The Complete Dramatic and Poetical Works of William Shakespeare: With a Summary Outline of the Life of the Poet, and a Description of His Most Authentic Portraits; Collected from the Latest and Most Reliable Sources, Volume 1
Claxton, Remsen & Haffelfinger, 1879 - 896 pages
What people are saying - Write a review
We haven't found any reviews in the usual places.
Other editions - View all
The complete dramatic and poetical works of William Shakespeare
Limited preview - 1906
answer arms bear Beat better Biron blood bring brother cause comes Count court daughter dead dear death dost doth Duke Enter Exeunt Exit eyes face fair faith father fear follow fool Ford fortune France gentle give gone grace hand hast hath head hear heart heaven hold honour hope Host hour husband I'll John keep kind king lady leave Leon live look lord madam marry master mean meet mind Mistress nature never night noble once peace play poor pray present Prince queen reason Rich SCENE serve Shakespeare soul speak Speed spirit stand stay sweet tell thank thee thing thou thou art thought thousand tongue true turn wife woman young youth
Page 7 - I' the commonwealth I would by contraries Execute all things ; for no kind of traffic Would I admit ; no name of magistrate ; Letters should not be known ; riches, poverty, And use of service, none ; contract, succession, Bourn, bound of land, tilth, vineyard, none ; No use of metal, corn, or wine, or oil ; No occupation ; all men idle, all ; And women too, — but innocent and pure ; No sovereignty, — Seb.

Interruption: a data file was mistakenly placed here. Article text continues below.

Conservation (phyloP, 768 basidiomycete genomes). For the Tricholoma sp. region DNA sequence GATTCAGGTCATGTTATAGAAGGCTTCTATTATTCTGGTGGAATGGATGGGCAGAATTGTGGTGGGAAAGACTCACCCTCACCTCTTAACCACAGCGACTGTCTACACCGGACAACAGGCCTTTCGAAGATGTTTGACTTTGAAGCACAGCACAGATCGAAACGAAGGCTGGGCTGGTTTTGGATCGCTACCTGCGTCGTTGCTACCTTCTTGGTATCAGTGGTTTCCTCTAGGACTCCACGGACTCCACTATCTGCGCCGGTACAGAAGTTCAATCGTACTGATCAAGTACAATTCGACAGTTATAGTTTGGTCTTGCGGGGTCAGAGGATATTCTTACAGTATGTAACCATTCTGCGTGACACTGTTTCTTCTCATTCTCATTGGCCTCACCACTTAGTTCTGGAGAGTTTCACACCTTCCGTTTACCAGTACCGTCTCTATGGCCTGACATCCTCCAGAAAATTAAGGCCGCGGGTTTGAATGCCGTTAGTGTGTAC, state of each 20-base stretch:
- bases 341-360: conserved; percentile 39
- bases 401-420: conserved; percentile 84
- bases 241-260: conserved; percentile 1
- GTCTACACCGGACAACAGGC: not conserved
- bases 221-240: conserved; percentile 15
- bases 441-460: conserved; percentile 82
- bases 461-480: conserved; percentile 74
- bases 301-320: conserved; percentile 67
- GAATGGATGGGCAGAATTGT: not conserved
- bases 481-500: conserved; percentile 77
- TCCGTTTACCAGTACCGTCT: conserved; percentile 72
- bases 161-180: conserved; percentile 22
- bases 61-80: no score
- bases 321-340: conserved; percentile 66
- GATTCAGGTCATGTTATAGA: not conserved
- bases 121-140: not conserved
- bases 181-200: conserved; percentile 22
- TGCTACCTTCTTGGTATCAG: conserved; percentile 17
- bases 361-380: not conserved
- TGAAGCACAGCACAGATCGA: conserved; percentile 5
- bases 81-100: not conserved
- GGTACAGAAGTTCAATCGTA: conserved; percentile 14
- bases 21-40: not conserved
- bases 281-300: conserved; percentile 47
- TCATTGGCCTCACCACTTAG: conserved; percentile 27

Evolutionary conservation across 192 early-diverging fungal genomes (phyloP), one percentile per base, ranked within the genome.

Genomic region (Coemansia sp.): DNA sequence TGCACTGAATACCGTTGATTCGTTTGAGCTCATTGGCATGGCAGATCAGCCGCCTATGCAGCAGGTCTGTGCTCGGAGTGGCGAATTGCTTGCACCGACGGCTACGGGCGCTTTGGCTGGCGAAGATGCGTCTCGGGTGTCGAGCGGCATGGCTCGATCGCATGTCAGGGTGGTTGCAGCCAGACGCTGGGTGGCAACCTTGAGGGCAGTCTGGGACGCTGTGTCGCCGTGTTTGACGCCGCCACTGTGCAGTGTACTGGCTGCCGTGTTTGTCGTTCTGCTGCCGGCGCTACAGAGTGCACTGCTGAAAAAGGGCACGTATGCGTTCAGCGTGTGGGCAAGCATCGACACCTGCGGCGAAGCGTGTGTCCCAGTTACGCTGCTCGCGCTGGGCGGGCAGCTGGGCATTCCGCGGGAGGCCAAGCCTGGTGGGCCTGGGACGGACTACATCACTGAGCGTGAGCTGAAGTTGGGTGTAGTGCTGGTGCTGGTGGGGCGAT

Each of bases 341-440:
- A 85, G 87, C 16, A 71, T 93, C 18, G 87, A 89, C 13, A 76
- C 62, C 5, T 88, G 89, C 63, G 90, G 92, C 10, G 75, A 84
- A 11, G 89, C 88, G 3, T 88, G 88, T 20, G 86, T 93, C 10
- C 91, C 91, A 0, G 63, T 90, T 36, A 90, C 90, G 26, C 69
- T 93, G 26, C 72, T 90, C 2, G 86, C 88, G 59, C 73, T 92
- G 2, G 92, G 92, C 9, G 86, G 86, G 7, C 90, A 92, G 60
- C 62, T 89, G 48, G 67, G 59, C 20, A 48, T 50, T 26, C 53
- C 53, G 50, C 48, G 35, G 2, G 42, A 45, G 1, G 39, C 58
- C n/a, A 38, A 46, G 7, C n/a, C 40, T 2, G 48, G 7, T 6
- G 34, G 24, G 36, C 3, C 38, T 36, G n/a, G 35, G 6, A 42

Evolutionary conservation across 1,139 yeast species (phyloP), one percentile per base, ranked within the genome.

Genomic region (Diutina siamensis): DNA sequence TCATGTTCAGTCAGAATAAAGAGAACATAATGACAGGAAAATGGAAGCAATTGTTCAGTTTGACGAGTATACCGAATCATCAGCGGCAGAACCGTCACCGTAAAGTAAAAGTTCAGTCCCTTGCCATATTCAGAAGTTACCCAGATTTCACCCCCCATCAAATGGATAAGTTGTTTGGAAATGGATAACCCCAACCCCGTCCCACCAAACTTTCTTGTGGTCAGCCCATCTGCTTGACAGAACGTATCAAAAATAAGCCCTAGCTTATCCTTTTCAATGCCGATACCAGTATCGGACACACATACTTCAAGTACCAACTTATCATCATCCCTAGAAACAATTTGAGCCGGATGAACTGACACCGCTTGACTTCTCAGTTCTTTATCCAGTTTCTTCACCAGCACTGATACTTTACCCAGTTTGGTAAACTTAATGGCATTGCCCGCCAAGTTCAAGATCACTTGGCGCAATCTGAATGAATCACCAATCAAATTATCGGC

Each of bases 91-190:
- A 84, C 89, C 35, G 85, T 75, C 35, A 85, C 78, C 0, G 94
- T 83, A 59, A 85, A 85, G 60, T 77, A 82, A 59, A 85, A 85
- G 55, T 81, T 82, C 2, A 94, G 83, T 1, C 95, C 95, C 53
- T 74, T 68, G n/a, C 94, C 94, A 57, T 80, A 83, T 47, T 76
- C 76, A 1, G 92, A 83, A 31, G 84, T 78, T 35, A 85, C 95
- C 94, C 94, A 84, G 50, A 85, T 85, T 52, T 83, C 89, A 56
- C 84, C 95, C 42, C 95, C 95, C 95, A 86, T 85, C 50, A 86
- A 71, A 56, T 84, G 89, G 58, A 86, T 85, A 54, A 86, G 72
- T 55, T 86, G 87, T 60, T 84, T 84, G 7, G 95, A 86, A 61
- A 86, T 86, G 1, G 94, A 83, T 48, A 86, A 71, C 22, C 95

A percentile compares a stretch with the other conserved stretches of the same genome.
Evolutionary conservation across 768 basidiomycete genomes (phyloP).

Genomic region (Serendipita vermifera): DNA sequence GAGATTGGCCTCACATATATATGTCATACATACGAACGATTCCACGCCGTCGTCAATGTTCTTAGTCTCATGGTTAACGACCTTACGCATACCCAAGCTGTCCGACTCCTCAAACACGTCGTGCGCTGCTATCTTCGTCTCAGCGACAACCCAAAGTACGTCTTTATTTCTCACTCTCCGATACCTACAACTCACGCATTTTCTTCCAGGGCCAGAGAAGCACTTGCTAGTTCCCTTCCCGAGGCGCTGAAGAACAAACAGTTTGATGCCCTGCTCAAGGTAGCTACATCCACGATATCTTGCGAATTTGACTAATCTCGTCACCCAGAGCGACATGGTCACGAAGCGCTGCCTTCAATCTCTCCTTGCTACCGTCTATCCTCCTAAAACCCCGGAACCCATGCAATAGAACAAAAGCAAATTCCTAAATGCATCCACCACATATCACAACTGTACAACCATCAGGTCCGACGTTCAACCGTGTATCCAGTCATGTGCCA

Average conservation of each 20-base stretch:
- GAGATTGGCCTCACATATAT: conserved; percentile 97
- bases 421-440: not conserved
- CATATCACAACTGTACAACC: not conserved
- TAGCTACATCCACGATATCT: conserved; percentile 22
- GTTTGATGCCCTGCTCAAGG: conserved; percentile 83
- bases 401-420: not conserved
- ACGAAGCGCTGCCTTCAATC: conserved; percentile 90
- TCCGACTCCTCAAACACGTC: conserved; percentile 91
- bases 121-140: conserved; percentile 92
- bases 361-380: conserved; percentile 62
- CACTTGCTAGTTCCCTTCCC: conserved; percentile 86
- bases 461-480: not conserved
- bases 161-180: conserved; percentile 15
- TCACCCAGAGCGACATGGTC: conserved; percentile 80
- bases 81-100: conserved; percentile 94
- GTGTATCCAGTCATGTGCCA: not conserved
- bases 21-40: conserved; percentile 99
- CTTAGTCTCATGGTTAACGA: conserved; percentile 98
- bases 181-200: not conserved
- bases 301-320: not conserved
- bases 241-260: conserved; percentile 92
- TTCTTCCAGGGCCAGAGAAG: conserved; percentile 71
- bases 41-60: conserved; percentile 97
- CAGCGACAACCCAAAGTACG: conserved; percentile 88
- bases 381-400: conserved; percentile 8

Page 176 - Made to his mistress' eyebrow. Then a soldier, Full of strange oaths and bearded like the pard, Jealous in honour, sudden and quick in quarrel, Seeking the bubble reputation Even in the cannon's mouth. And then the justice, In fair round belly with good capon lined, With eyes severe and beard of formal cut, Full of wise saws and modern instances; And so he plays his part. The sixth age shifts Into the lean and slipper'd pantaloon, With spectacles on nose and pouch on side, His youthful hose, well...
Page 237 - Come away, come away, death, And in sad cypress let me be laid ; Fly away, fly away, breath ; I am slain by a fair cruel maid. My shroud of white, stuck all with yew, O, prepare it ! My part of death, no one so true Did share it. Not a flower, not a flower sweet, On my black coffin let there be strown ; Not a friend, not a friend greet My poor corpse, where my bones shall be thrown : A thousand thousand sighs to save, Lay me, O, where Sad true lover never find my grave, To weep there ! Duke.
Page 132 - When shepherds pipe on oaten straws And merry larks are ploughmen's clocks, When turtles tread, and rooks, and daws, And maidens bleach their summer smocks The cuckoo then, on every tree, Mocks married men; for thus sings he, Cuckoo; Cuckoo, cuckoo: O word of fear, Unpleasing to a married ear!
Page 98 - Sigh, no more, ladies, sigh no more, Men were deceivers ever ; One foot in sea, and one on shore ; To one thing constant never : Then sigh not so, But let them go, And be you blithe and bonny ; Converting all your sounds of woe Into Hey nonny, nonny.
Page xl - See, what a grace was seated on this brow; Hyperion's curls; the front of Jove himself; An eye like Mars, to threaten and command; A station like the herald Mercury, New-lighted on a heaven-kissing hill; A combination, and a form, indeed, Where every god did seem to set his seal, To give the world assurance of a man : This was your husband.